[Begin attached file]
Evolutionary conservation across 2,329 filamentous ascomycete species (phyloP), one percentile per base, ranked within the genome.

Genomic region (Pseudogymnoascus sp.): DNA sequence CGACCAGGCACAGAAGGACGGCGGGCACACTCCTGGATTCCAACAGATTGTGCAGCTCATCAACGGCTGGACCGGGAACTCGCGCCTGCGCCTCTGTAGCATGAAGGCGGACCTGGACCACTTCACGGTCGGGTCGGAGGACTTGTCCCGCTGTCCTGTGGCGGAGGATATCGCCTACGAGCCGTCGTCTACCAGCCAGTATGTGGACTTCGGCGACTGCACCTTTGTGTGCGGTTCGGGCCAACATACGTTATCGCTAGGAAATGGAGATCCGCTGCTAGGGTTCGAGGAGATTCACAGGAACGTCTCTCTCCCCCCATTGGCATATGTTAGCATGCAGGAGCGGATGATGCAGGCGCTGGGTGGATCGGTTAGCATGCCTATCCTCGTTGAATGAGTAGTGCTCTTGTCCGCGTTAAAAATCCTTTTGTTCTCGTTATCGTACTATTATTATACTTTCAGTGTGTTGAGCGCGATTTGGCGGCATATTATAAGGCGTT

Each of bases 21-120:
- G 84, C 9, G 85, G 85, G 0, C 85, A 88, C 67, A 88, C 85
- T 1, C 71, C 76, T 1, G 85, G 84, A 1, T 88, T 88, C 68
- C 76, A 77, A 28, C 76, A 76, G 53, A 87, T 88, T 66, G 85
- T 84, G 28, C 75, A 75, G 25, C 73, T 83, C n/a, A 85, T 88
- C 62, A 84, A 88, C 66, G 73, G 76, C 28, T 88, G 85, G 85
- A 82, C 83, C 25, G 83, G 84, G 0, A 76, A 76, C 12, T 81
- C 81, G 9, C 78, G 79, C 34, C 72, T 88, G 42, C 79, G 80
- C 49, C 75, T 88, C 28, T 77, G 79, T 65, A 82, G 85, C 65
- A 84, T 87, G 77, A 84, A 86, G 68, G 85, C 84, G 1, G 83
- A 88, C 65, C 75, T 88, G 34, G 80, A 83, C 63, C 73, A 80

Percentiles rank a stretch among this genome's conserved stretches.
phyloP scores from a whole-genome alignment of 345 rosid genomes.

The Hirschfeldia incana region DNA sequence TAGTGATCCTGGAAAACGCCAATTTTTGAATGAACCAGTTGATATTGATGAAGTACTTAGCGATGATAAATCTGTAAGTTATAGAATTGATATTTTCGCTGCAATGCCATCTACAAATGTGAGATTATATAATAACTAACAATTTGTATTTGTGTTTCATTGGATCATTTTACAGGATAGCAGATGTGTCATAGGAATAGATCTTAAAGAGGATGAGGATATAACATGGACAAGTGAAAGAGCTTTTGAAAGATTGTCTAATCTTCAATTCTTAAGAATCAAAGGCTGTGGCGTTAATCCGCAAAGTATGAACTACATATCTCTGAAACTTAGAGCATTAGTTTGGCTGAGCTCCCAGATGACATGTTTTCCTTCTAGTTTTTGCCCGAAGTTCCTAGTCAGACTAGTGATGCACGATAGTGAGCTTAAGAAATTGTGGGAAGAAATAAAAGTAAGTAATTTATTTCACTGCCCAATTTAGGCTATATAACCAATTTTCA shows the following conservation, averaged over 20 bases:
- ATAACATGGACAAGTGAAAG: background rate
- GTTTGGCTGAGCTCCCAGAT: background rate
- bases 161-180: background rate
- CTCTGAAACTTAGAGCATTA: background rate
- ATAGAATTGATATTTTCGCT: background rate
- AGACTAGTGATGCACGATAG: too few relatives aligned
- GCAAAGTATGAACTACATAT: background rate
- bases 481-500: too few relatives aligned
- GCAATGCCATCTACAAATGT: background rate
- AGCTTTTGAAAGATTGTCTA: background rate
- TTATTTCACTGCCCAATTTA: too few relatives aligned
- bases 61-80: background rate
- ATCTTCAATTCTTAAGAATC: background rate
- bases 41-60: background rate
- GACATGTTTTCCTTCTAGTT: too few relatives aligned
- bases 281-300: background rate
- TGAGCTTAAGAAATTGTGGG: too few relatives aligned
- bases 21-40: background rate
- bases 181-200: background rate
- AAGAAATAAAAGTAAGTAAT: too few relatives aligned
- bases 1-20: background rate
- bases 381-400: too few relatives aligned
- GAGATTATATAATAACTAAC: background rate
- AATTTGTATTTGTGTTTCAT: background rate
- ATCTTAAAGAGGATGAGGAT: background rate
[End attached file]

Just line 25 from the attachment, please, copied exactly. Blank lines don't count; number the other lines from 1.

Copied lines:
- GCAATGCCATCTACAAATGT: background rate